Grandfather then told the boys that they had chosen to fight the water, instead of moving with it.  But how can one move with the water upstream?  Grandfather answered their questions by signaling them to follow him back into the water.  And here’s what Mr. Brown writes:

“We began to follow Grandfather closely.  His motions were like those of a well-choreographed water dance, a flowing ballet, where he moved effortlessly.  He weaved back and forth, riding whirlpools, slipping through backwaters on the inside parts of bends in the stream, and dancing across submerged logs without a struggle.  He used the power of the waters to move him.”  THE WAY OF THE SCOUT by Tom Brown, Jr.

Isn’t that a beautiful description?0[5]  There is more, of course, as Mr. Brown and his friend, Rick, learn how to move in the water by watching herons and egrets who were in the shallows.  They learn how to raise up out of the water without leaving any of the telltale concentric circles, and they learn to stalk the more aware animals — a fox for example — from the water.  Mr. Brown says that he and his friend, Rick, went on to stalk all kinds of animals from the water, and he says, “We laughed at the antics of our local wildlife population around the waters of camp.  They had become a bit neurotic when approaching the water, but nonetheless seemed happy to join in the game.”

This is an incredible book and an even more incredible journey that Mr. Brown takes you on in this book.  It’s an older book, copyrighted in 1995.  But in the book, Mr. Brown makes mention of a school, a Wilderness Survival School.  If you’re interested, you might pick up the book and see if the school still exists.

SpiritoftheWolf-The-R -- first draftI hope you’ve enjoyed the blog today and I hope you’ll leave a message.  Please visit my page on the Samhain website at: and read more about the book.

Pick up your copy today!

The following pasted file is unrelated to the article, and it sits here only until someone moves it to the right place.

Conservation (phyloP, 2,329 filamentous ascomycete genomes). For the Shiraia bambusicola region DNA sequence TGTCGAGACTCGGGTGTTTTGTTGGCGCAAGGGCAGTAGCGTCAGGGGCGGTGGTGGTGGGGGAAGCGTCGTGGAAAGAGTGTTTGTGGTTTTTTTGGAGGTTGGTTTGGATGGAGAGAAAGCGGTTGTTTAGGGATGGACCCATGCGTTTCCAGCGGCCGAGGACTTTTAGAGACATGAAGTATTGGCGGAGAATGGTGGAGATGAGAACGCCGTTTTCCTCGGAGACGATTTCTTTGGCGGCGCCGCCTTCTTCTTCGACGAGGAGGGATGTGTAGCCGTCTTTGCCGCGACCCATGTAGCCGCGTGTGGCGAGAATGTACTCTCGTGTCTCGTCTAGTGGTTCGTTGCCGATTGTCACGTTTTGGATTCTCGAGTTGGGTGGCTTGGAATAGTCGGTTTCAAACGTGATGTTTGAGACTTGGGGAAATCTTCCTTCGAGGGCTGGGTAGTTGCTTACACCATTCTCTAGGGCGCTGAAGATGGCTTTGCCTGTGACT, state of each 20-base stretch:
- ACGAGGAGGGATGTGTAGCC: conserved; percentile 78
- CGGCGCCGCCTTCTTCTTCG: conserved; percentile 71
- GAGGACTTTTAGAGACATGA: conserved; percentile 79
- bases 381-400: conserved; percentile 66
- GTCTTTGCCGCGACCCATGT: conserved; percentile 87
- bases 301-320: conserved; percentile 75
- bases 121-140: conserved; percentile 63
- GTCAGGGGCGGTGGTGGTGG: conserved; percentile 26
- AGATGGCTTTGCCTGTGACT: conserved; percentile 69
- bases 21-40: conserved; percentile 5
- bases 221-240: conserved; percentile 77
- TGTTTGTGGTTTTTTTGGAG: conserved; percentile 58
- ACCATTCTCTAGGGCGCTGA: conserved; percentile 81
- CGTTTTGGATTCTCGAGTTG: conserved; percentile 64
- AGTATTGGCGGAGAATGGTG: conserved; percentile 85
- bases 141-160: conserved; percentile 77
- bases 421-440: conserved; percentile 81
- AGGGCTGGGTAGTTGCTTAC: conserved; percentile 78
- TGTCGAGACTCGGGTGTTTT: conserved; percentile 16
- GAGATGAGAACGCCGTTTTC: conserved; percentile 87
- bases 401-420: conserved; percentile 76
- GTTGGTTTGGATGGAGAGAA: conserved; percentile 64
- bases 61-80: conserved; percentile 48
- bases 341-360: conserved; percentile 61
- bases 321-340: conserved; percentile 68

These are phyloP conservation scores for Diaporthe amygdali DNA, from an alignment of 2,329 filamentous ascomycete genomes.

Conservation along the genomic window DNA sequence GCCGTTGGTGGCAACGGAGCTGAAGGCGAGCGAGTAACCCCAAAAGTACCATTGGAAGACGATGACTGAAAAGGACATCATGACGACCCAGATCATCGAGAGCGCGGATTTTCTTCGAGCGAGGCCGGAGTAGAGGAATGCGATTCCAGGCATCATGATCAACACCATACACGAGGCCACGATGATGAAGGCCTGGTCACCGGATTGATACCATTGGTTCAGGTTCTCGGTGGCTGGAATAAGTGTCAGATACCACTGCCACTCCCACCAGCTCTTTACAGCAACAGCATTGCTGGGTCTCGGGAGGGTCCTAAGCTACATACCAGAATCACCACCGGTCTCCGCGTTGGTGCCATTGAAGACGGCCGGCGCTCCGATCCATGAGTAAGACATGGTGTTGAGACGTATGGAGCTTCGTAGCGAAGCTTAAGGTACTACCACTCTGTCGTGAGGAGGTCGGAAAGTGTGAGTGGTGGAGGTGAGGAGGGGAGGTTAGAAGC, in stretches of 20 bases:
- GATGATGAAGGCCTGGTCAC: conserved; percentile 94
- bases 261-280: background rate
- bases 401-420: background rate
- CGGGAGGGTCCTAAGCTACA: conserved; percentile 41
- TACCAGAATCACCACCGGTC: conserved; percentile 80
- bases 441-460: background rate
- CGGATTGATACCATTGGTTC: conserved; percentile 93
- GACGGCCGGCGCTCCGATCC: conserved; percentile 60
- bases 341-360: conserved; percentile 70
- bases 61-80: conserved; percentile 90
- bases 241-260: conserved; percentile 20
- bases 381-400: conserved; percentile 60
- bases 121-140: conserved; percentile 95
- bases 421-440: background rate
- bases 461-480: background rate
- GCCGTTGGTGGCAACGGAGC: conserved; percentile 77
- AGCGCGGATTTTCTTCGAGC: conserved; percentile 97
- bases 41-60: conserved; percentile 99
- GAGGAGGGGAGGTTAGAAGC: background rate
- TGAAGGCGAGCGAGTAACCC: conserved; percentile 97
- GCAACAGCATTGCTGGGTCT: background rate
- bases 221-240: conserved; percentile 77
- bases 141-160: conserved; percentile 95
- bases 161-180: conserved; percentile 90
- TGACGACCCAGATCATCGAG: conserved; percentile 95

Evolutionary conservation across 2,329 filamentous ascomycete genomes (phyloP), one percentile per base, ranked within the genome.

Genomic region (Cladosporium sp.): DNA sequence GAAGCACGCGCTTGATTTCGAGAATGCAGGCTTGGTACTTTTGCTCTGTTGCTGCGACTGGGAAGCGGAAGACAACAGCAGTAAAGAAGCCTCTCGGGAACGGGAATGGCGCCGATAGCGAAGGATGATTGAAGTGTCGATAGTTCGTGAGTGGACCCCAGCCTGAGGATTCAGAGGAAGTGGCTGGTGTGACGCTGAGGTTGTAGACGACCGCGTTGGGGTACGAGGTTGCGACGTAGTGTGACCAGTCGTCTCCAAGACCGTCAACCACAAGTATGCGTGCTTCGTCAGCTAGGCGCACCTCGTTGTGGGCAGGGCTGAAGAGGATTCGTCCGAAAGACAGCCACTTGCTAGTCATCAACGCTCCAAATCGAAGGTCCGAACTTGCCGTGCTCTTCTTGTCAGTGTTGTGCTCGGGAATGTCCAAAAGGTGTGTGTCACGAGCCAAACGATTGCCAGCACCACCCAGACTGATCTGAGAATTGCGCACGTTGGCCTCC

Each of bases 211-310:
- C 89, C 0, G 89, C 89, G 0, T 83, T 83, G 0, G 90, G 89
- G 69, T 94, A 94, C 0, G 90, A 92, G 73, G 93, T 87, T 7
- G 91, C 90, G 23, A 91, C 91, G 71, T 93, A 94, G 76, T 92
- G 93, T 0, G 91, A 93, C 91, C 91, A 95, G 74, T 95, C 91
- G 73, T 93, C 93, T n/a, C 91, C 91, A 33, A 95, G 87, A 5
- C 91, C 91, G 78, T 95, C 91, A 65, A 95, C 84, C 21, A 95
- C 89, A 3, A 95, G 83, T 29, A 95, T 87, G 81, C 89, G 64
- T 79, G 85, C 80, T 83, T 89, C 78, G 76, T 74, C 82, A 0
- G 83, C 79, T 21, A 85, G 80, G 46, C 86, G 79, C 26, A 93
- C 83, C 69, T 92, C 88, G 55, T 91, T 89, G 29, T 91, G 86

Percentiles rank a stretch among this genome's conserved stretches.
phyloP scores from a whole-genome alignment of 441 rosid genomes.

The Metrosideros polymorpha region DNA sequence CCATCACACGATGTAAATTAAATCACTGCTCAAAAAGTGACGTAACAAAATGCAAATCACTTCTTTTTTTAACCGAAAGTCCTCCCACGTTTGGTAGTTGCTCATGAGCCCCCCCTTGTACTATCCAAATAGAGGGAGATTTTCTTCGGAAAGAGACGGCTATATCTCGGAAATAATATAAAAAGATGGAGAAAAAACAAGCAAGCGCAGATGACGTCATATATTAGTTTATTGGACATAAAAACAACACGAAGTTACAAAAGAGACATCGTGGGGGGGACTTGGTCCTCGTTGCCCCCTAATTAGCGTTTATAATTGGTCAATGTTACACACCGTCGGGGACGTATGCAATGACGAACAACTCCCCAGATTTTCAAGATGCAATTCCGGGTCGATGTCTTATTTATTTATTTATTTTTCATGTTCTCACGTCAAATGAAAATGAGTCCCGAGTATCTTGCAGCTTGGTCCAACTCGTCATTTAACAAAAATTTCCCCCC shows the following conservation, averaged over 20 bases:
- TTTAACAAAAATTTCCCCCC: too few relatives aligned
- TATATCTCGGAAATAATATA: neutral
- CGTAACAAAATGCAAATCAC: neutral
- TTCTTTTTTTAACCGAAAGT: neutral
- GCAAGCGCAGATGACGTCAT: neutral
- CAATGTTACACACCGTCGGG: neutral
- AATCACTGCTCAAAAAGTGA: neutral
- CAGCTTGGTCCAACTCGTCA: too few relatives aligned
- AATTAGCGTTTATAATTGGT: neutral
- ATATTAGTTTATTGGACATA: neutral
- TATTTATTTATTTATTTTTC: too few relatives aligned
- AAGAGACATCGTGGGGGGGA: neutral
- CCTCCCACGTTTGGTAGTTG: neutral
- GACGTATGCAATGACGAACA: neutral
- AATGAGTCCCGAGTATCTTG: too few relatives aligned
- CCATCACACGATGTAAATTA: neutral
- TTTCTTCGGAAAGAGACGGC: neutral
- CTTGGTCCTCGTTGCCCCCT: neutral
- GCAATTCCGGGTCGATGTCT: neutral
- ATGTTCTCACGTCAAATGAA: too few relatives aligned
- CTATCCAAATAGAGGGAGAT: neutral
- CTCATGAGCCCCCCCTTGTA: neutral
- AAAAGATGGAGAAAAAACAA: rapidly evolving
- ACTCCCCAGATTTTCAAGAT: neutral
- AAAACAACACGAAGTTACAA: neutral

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KAREN KAY aka GEN BAILEY is the multi-published author of American Indian Historical Romances. She has written for such prestigious publishers as AVON/HarperCollins, Berkley/Penguin/Putnam and Samhain Publishing. KAREN KAY’S great grandmother was Choctaw Indian and Kay is honored to be able to write about the American Indian Culture.
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23 thoughts on “The Water Dance of the Scout”

  1. I learn something new every time I read your posts. This book seems very interesting. Thanks for the giveaway.

  2. Hi Karen. I love the information about the scouts. I always thought they had to be very smart. But then, I couldn’t believe how our armies would line up in a row and play the bugle at the start of a battle. I think the Indians were smarter in the way they fought. Why would you announce your presence for the enemy? I would love another of your books. Thanks, Maxie
    > mac262(at)me(dot)com <

  3. I always find your posts to provide such fun and interesting new information! I shared this one with my son, who recently discovered that he is part Native American. As his father passed away when he was an infant, we just found this out while talking to relatives for a family tree. Thank you for sharing!!

  4. Hi Corey!

    Thanks so much for your thoughts. That’s really interesting that your son has found out about his American Indian heritage. Nice. Appreciate your post.

  5. I am never disappointed with posts at this site. I enjoy anything about the old West, and learn so much, plus add to my TBR stack with some great stories.